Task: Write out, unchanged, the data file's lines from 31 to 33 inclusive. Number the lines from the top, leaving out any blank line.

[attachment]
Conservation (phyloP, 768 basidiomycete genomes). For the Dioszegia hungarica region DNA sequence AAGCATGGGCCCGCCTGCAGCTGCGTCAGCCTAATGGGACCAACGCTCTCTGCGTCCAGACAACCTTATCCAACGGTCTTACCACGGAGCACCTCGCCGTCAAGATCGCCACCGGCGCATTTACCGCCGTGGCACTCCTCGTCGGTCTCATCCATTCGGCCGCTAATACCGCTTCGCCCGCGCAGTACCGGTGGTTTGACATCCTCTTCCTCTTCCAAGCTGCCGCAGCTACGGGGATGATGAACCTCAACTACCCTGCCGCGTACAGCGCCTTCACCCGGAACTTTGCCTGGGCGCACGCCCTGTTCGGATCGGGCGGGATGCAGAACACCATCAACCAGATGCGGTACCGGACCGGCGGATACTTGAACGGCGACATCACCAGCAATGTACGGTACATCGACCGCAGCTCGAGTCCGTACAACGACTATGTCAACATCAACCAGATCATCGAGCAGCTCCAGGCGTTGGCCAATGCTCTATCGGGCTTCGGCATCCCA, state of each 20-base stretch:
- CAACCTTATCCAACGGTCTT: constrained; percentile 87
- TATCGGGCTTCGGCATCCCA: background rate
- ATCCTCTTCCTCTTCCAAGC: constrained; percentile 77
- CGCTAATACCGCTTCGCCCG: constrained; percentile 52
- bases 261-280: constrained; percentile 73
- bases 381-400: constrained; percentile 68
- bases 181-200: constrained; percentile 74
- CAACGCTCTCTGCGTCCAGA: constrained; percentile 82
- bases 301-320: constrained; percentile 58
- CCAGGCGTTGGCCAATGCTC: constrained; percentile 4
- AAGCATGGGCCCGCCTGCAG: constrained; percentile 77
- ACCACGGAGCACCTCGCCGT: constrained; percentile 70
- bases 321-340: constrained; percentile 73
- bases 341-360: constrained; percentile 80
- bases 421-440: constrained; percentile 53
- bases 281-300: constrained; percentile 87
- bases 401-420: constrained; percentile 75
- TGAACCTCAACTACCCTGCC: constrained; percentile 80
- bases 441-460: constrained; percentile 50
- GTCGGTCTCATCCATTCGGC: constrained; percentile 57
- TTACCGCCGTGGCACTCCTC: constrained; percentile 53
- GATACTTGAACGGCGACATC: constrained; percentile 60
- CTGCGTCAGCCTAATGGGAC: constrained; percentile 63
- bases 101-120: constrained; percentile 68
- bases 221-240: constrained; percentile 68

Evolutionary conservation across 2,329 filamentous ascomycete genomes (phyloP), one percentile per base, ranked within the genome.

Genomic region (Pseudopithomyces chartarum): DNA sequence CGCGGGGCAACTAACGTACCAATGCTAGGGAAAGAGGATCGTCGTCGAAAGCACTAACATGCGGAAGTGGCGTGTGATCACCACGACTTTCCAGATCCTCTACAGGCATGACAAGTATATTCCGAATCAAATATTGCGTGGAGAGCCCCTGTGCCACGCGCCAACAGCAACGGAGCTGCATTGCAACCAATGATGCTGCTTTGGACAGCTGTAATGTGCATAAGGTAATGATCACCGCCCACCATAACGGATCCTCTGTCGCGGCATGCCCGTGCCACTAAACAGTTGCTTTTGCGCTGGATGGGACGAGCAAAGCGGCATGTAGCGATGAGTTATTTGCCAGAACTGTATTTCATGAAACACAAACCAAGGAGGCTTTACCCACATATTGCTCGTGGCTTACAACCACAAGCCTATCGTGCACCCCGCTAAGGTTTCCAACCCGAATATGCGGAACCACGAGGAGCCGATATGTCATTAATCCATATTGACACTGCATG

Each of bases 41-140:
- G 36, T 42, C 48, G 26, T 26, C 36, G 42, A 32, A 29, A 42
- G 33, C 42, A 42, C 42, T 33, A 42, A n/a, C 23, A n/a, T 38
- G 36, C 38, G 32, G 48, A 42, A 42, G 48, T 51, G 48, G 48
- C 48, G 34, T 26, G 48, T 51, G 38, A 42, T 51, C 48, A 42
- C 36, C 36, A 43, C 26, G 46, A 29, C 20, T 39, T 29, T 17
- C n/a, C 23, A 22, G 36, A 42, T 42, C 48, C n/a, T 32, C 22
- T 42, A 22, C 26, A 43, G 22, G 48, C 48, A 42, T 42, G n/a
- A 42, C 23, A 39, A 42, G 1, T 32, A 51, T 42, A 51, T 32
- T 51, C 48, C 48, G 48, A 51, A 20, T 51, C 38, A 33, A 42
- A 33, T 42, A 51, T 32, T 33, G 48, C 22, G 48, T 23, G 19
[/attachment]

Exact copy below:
- G 33, C 42, A 42, C 42, T 33, A 42, A n/a, C 23, A n/a, T 38
- G 36, C 38, G 32, G 48, A 42, A 42, G 48, T 51, G 48, G 48
- C 48, G 34, T 26, G 48, T 51, G 38, A 42, T 51, C 48, A 42